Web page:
MARINE CORPS AIR SATION CHERRY POINT, N.C. (June 2, 2011) --
As a way to inform the Cherry Point community of specific events, destructive weather conditions and flag conditions, new marquees have been exchanged throughout the air station during the month of April to increase communication among residents.
“The primary purpose of the marquees is to alert personnel of events that are happening on board the air station and act as a secondary emergency communication tool,” said Mike Barton, deputy director of the Joint Public Affairs Office. “The bulbs of the new signs are far smaller, which increases pixels used to create a message. The greater pixilation combined with colors and animation allows us to present much more detailed information to our customers.”
The new abilities of the signs are much more eye catching, leading to more people reading them and getting the information they need, according to Mary B. Hill, webmaster of the 2nd Marine Aircraft Wing and MCAS Cherry Point. It is one of the quickest ways to get information out to the public.
“The software that we’re using is greatly improved,” Hill said. “People will notice that now there’s color, photos, and graphics now on there. I think the graphics catch the eye so people are more likely to read what the message is. Once you catch their attention, they’re more likely to read it. The greater options with the color and the text allow for increased readability.”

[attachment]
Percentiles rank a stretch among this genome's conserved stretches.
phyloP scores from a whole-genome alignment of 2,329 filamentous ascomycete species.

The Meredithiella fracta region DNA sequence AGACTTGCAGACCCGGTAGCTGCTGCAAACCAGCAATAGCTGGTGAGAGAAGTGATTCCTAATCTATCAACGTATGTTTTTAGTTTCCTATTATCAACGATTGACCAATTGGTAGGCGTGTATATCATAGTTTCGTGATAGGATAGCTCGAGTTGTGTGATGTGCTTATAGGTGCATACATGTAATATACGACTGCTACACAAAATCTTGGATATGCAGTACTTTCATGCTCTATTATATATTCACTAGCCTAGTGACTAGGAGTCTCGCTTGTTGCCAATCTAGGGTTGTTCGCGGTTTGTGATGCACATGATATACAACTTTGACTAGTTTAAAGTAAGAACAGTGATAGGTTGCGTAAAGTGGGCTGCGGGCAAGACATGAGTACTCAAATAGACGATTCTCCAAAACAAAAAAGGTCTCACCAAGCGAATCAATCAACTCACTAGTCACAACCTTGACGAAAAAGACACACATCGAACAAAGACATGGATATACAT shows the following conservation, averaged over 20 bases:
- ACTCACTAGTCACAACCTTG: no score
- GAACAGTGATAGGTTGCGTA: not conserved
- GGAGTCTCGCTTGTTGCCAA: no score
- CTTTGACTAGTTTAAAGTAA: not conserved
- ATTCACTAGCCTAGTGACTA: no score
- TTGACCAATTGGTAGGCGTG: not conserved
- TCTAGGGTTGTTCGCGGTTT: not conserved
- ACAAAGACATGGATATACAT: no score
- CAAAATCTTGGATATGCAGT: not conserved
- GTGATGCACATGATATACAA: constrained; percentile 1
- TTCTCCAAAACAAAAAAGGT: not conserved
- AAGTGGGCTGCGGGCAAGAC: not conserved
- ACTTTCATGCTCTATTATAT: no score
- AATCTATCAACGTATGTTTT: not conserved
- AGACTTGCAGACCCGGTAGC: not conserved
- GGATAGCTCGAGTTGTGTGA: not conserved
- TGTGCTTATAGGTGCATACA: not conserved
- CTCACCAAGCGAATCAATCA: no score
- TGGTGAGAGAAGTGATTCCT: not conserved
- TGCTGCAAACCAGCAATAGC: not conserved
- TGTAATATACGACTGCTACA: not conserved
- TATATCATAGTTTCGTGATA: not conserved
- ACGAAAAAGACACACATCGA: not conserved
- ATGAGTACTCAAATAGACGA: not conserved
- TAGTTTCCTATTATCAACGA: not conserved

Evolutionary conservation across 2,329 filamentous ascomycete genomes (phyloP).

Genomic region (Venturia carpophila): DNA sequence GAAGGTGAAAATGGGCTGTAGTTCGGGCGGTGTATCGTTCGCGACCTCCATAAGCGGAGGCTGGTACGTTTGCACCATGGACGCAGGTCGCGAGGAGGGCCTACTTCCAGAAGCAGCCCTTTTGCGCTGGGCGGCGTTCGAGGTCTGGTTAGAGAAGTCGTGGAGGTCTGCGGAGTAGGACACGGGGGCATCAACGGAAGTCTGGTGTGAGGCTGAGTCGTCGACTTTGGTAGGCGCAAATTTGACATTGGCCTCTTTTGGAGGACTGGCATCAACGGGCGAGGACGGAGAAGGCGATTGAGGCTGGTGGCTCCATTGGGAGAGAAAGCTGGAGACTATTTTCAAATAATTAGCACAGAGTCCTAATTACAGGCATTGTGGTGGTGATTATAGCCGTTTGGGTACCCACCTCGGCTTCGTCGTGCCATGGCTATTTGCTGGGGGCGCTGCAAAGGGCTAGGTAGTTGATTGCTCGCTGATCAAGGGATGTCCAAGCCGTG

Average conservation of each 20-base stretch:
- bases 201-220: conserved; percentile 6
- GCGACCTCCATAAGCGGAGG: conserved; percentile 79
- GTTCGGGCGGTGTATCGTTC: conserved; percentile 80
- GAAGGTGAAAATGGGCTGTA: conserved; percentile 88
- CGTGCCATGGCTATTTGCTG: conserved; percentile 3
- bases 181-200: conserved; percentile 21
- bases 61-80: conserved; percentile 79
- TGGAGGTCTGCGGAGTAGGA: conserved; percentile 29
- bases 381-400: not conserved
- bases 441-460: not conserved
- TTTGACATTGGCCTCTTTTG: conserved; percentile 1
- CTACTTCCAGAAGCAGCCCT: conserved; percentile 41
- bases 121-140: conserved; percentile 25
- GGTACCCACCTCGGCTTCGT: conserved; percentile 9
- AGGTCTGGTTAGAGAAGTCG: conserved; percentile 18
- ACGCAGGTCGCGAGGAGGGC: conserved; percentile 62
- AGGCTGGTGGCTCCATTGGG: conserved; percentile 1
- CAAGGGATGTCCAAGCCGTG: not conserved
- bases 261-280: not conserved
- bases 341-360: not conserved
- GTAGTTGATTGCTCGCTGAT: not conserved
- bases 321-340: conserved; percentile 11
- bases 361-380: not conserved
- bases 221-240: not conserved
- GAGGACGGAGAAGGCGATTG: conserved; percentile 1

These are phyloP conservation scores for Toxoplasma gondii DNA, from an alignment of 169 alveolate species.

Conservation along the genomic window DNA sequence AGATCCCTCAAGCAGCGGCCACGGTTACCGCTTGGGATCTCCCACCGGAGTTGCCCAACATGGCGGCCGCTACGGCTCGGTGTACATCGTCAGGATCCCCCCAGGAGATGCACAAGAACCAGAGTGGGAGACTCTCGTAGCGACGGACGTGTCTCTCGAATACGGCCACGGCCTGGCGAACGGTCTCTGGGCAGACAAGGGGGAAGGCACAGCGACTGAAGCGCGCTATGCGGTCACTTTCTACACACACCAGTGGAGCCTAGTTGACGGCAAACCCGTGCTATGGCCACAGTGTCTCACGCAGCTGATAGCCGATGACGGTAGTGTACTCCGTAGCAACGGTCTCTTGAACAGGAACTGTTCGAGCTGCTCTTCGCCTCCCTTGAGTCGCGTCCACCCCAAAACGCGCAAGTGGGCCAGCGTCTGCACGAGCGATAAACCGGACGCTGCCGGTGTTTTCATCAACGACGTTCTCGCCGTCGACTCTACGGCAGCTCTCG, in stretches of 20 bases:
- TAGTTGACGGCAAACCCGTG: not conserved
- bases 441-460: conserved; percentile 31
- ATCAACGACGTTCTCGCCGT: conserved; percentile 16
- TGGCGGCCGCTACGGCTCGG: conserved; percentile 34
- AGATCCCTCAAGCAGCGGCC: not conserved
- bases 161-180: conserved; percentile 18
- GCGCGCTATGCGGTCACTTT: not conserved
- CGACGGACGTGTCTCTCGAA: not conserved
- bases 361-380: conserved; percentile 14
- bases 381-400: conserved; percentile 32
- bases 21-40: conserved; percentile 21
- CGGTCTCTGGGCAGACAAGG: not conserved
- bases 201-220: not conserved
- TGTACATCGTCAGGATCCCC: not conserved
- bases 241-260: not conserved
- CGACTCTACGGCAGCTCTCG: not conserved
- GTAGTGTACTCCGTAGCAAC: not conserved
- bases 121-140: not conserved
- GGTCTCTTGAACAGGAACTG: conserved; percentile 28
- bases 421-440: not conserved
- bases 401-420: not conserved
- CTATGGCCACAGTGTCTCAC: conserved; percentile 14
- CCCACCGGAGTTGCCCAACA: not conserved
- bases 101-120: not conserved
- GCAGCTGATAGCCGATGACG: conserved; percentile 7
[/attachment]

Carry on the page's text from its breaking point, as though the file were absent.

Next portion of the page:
According to Hill, there are a number of common messages displayed on the marquees. Most commonly displayed messages welcome aboard troops returning from deployment, visiting VIPs, change of commands, notify the public of security, flag and weather conditions, and other messages as well. However, there are a number of regulations regarding the use of the marquees. In addition, the marquees will not be rented out, or used for personal messages, such as birthdays, engagements or marriages.
Four marquees were replaced as the culmination of a project started in late 2009 with the aim of improving on-station communications and energy efficiency of the signs.
Not only do the marquees increase efficient communications with the public, they also save money. According to Barton, the new system will save approximately $40,000 per year, eventually paying for itself through savings over a number of years. The light bulbs of the new signs use less electricity and have a much longer life span than the old incandescent bulbs, leading to large savings.
For questions regarding the marquees or to request a message to be posted, call the Joint Public Affairs Office at 466-4241, or email email@example.com.